By Eddy Landreth
Basketball season for the University of North Carolina men opens on Wednesday at 7 p.m., when the Tar Heels will play Davidson in Charlotte. And this is an excellent Davidson team.
Stephen Curry, son of former Charlotte Hornets' star Dell Curry, scored 27 points to lead the Wildcats to a 120-56 victory against Emory in the season-opening game for both of those teams on Friday.
Stephen Curry played on a U.S. national team with Deon Thompson of Carolina this past summer. His Davidson team this fall is the real deal. The Wildcats have been picked by some to go as deep as the round of eight, or more, in the 2008 NCAA Tournament.
But the NCAA Tournament is a long way off. Right now, Carolina has to worry about Wednesday.
Davidson has experience, and it's experienced at winning. The Wildcats return all their scholarship players and add three freshmen to the mix for a club that went 29-5 overall, 17-1 in the Southern Conference last season.
"We worked hard to get in this position, one where we've received national recognition," said 6-foot-8 senior forward Thomas Sander. "There's no reason for us to feel pressure."
No there is not.
Regardless of how much anyone thinks of this team, the Wildcats will still be expected to lose. They're playing the nation's No. 1.
The pressure will be squarely on the shoulders of North Carolina. How the Tar Heels handle it will reveal just where this basketball team stands.
Coach Roy Williams says exhibition games are practice with people watching. What people saw in Carolina's two preseason matchups was a team seeking its own identity.
This is not the team that finished the season against Georgetown. This is a remix without Brandon Wright, but with Thompson and Alex Stepheson.
Carolina closed out its pre-season with a 107-52 victory Friday against Lenior-Rhyne at the Smith Center. The Tar Heels played better Friday than they did against Shaw in their first exhibition game. The improvement showed on defense in particular.
"We need to work on focusing," said junior guard Bobby Frasor, who hit the Tar Heels' first three-pointer of the year. It came in the second half against Lenior-Rhyne.
In the opening exhibition, Carolina looked disjointed, and the kids getting used to a revamped lineup pointed to the newness of it all as the reason. Another week of practice and another game revealed a team hard at work.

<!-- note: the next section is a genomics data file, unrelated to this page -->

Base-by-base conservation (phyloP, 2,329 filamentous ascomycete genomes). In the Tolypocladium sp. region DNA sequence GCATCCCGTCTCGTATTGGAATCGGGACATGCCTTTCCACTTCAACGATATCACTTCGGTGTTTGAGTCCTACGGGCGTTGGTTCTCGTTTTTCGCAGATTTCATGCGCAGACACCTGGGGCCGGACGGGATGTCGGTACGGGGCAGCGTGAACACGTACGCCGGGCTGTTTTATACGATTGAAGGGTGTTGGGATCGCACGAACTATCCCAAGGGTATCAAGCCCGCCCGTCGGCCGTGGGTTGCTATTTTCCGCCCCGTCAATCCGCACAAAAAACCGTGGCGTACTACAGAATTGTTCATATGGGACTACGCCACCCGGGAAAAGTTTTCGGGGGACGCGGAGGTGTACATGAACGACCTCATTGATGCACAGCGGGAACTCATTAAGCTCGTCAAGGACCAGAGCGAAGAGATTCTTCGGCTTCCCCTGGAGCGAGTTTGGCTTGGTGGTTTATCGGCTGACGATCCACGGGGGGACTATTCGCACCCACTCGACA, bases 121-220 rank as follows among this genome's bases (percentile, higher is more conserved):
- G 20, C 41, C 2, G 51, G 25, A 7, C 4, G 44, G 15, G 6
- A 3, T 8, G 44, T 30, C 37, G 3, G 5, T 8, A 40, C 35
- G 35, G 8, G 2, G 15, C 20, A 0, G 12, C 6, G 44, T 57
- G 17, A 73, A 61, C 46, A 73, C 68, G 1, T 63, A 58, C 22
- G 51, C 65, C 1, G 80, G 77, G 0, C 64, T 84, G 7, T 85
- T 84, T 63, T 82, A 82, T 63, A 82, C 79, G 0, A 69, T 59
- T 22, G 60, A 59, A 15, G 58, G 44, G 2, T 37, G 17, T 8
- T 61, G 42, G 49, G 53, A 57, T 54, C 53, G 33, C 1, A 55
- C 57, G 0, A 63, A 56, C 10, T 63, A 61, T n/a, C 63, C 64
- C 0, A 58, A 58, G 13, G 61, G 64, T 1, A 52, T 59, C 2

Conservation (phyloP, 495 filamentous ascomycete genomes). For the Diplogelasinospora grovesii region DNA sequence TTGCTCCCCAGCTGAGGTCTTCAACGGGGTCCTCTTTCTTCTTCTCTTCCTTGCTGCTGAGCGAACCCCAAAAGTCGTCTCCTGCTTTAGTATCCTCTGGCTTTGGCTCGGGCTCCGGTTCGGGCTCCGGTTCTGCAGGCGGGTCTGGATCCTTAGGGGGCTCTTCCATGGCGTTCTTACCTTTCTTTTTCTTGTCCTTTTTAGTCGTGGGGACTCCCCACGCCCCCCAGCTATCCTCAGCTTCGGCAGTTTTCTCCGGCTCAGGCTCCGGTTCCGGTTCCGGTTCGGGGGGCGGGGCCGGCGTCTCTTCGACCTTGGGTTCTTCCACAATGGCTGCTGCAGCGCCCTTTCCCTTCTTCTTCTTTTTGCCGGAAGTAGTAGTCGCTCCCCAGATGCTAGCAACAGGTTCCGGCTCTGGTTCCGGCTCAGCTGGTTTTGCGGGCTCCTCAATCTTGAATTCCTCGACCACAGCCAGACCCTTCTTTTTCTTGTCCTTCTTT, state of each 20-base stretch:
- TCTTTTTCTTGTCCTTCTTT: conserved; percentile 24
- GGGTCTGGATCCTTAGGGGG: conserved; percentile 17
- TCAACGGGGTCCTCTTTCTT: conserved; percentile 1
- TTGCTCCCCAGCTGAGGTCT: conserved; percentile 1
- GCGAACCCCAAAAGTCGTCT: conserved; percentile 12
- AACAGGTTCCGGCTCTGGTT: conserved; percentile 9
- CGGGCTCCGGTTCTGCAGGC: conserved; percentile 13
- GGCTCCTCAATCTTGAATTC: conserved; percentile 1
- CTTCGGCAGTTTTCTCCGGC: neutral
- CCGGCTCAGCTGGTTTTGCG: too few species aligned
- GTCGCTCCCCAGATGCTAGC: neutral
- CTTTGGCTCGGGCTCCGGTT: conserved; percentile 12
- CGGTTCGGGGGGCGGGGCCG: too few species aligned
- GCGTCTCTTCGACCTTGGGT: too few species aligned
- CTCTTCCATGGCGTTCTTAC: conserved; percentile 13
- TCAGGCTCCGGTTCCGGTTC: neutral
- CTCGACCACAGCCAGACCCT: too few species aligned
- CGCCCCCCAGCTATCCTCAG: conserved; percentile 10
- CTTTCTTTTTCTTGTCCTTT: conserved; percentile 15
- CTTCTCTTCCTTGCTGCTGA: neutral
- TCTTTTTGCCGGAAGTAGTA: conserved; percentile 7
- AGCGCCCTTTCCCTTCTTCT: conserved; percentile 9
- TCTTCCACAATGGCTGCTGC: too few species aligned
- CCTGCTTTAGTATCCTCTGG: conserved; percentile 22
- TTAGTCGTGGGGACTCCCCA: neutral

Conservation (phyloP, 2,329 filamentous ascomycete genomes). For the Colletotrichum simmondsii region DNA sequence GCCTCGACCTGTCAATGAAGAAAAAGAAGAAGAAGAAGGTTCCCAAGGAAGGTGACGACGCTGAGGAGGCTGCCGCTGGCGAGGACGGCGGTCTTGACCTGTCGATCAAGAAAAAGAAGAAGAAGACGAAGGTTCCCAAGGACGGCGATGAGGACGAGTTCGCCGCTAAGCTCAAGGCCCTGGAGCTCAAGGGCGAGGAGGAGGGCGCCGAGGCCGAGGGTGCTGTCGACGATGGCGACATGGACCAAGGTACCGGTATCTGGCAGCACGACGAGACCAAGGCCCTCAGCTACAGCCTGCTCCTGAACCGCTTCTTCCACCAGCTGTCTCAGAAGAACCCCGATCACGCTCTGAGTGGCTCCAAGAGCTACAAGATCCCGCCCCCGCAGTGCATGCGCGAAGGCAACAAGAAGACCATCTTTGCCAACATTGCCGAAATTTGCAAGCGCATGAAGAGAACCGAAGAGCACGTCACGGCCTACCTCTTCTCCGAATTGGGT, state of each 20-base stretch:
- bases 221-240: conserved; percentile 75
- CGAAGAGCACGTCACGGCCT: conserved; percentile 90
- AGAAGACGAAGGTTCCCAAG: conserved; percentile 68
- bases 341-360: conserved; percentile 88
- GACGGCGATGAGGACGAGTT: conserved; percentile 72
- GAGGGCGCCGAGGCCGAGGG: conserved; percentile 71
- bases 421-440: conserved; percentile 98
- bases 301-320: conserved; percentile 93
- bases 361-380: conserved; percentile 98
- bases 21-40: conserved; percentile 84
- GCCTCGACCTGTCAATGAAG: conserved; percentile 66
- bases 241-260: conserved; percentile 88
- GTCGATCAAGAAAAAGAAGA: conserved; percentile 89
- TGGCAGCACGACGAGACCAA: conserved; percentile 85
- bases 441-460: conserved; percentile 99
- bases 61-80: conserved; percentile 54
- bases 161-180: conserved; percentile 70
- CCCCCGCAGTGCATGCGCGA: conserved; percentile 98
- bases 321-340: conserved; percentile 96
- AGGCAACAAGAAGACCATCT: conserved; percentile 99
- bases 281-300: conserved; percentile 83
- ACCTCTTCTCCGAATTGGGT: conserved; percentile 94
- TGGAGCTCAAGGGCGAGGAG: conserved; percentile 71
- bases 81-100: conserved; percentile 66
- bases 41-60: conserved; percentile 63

Redshirt freshman Will Graves is the only new face, and he was here last season. Graves sat out last year to gain some separation from his class and improve his body and skills. He did not play on Friday because of a sprained ankle he suffered in practice.
He watched his teammates chisel away at their flaws on Friday. They successfully smoothed out some of the rough edges, but Shaw and Lenior-Rhyne do not simulate Davidson. UNC will be forced to play physically and with some strength of will to win this opening game.
It will not be unlike last year's second game of the season, which was played in Charlotte against Winthrop. UNC had to scrap to defeat Winthrop, 73-66.
UNC cannot afford to make so many mental mistakes, the players said.
"There are a lot of errors we're making by ourselves," Frasor said. "Teams are not forcing them. We're throwing the ball away, not doing the right thing on a play we had designed."
Junior Danny Green, who is moving between post play and the wing this year, gave an excellent performance against Lenior-Rhyne. He hit 5-of-9 field goals, all six free throws, had 10 rebounds, 16 points, three blocks and two steals, while coming off the bench.
"I was just doing the job coach wanted me to do, come in and give the team energy," Green said. "I felt like we played a lot better than we did in the last game. We were better defensively. We talked more, and it showed."
He's still adjusting to his time at power forward.
"The more I do it in practice, the more comfortable I get with it," Green said. "I'm still an amateur at it, but I'm getting used to it and learning from the other guys."